Toffee Apple Tart
By Mike on Saturday, October 5, 2013, 20:52 - Permalink
This is a recipe for a biscuit based tart topped with a fresh toffee-flavoured apple compote
- For The Base
- 180g Sweet biscuits (digestive, ginger snaps, etc)
- 70g Unsalted butter
- For The Filling
- 700g Peeled and cored apples (700g after peeling - about 8 or 9 medium apples)
- 175g White sugar
- 75ml Water
- 2 Tablespoons custard powder (or 2 tablespoons of cornflour/cornstarch plus a teaspoon of vanilla extract)
- To Serve (Optional)
- Fresh cream, or ice cream, or creme fraiche
Put the biscuits (I used a mixture of Digestives, ginger snaps and malted milk) in a large non-fragile bowl.
Crush them with the end of a rolling pin, or the base of a mug, or any flat, sturdy object.
Keep going until the biscuits are all reduced to crumbs (shake the bowl every now and again and the large unbroken pieces will emerge at the top).
Prepare a suitable tin - the best sort for a tart with this kind of base is the kind with a bottom that lifts out.
Use a 20cm (8 inch) tin - it's also useful to line it with parchment paper or (as here) a circle of reusable nonstick liner.
Gently melt the butter (don't let it sizzle or boil) in a pan.
Pour it into the bowl with the crumbs and mix thoroughly.
Transfer the buttery biscuit base mixture into the tin.
Press it down firmly all around with a flat object - I find the base of a drinking glass ideal for this.
Put the tin in the fridge for at least half an hour to set the butter and create a firm base.
Peel and core the apples.
If you want to prevent them browning, put the cut pieces straight into a bowl of water which has a little lemon juice or wine vinegar added - but this is not essential, as the caramel in the pie will make the tart golden brown in colour anyway.
Beware - Hot Sugar!The next steps involve melting sugar to make caramel - this gets considerably hotter than boiling water (although it may not look it).
Be very careful - hot molten sugar sticks to skin and will burn badly. It's not a bad idea to fill a sink with cold water before starting, so you can plunge your hand straight into it in the case of an accident.
Put the sugar into a large saucepan and melt it over a medium heat.
Don't stir the sugar until at least the point where there is a molten layer on the bottom.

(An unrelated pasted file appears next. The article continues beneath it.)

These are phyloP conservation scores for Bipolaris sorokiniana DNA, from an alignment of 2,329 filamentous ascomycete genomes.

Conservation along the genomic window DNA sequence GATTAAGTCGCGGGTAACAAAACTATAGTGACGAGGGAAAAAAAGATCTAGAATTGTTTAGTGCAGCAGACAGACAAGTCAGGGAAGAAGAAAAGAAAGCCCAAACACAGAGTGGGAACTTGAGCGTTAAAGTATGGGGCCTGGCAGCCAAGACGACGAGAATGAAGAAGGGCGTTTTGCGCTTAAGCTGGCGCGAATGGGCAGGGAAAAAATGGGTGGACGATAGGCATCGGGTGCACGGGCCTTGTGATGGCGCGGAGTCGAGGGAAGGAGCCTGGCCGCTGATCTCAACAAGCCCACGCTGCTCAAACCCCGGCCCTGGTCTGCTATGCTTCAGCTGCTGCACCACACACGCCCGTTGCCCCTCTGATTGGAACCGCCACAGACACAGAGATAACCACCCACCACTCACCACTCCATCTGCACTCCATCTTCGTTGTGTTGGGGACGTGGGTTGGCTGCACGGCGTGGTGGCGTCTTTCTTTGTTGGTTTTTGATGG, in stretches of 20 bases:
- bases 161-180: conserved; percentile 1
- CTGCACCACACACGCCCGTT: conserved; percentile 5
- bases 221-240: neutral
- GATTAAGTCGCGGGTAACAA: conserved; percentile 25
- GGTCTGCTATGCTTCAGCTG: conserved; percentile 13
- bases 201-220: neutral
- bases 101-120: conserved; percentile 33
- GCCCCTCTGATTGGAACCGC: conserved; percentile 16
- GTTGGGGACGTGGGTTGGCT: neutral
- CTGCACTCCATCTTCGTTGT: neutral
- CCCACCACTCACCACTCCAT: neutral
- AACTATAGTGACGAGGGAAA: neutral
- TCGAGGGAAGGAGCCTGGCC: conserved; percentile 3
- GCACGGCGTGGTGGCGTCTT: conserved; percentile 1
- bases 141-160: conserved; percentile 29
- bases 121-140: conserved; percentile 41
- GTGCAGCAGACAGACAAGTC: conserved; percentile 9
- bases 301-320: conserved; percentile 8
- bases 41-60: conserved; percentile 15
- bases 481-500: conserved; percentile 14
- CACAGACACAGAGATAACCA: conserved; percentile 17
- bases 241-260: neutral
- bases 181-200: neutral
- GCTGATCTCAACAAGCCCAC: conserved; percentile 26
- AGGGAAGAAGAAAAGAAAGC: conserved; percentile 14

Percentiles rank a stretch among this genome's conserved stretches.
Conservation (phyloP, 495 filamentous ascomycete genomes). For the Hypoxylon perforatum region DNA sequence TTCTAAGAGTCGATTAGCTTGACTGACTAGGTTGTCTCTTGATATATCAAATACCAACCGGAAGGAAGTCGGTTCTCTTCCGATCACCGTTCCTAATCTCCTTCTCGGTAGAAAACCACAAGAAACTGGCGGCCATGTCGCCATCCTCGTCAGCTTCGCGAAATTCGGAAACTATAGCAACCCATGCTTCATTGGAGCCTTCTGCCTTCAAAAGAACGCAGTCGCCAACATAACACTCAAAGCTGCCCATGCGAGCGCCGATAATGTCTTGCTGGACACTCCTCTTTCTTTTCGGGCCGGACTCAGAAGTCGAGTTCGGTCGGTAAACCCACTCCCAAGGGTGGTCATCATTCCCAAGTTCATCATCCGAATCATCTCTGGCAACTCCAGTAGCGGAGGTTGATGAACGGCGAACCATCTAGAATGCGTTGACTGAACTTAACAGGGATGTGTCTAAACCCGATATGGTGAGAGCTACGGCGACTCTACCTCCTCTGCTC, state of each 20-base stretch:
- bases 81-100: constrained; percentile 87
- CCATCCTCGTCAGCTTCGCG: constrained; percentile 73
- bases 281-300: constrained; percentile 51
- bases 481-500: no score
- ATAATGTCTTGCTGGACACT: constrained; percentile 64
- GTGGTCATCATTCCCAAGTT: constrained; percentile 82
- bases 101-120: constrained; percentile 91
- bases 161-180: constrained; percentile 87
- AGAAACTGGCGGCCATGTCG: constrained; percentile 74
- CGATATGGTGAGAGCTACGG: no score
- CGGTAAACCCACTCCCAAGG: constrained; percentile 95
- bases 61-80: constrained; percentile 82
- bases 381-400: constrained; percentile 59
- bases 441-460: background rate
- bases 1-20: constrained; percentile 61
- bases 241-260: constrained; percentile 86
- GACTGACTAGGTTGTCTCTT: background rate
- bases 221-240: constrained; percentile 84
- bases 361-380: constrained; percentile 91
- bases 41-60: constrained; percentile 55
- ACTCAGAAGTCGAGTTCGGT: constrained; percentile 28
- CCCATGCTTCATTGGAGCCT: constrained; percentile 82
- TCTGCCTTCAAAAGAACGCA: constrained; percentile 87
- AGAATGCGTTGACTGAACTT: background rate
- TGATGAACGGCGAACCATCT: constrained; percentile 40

If the contents start to sizzle or smoke, turn the heat down.
Keep going until the sugar is completely molten and has turned a rich golden brown colour.
Spoon a little of the molten caramel onto a metal tray - a few tablespoonsful should do.
Remember that this will be very hot.
Return the pan to the heat and make sure the molten sugar is quite liquid.
Then, exercising great caution, add the water into the pan. It will boil and sizzle quite furiously - stand back until this subsides, then stir with a long handled spoon until the water and molten sugar have mixed to form a caramel syrup.
Turn off the heat for a moment.
If the caramel doesn't dissolve into the water properly, don't worry...
Caramel syrup can be a bit scary to make, and sometimes it can go a bit wrong - the key thing is to make sure it doesn't go wrong dangerously - so stand back when you add the water to the molten sugar.
Unfortunately, this sometimes means there can be a lump of toffee-like caramel that won't dissolve easily.
If this happens, just remove the chunk of caramel from the pan and add in an equivalent weight of sugar, then reheat and stir to dissolve it.
Shred the apples into small pieces (but don't completely pulp them).
I used the pulse setting on a food processor for this, but it could just be done by hand with a large knife and a chopping board, or you could grate them coarsely using a box grater.
Put the shredded apple in a clean bowl and add the custard powder.
Stir with a spoon to mix the powder in as evenly as possible.
Add this mixture to the large pan containing the caramel syrup.
Turn on the heat and stir the mixture with a wooden spoon.
Bring to the boil and simmer for a few minutes - juice will come out of the apples, making the mixture quite wet and runny, but then the cornflour in the custard powder will start to thicken it.
Simmer until the apple is softened, but still slightly crisp, and the mixture has thickened to the point that it will heap up on the spoon.
Turn off the heat and allow the mixture to cool for at least ten minutes.
Transfer the mixture into the tin on top of the biscuit base.
It shouldn't be boiling hot when you do this, or it will melt the butter and the base may break up or become saturated by the apple juice.
Smooth the apple layer out with a spatula so that it is even and level.
By this point, the caramel spooned onto the metal tray should be cool and solid.
There are two options here - either put the caramel in an airtight container, then chop it and sprinkle it over the top of the tart immediately before serving - in which case, it will add a delicious toffee apple-style crunch.
Or alternatively, - chop it up and add it on top of the apple layer while it is warm - and it will dissolve to form a delicious syrupy caramel glaze.
Either way, put the tin back in the fridge and chill it for at least 4 hours - this will allow the topping to set into a very delicate gel, with delicious semi-crisp apple pieces suspended in it.
To remove the tart from the tin, run a knife around the inside edge, then rest the base on something tall with a flat top - I used a pint glass.
The side of the tin should push down to reveal the tart - which can then be transferred carefully to a plate.
Serve wedges of the tart with ice cream, fresh cream or tangy creme fraiche.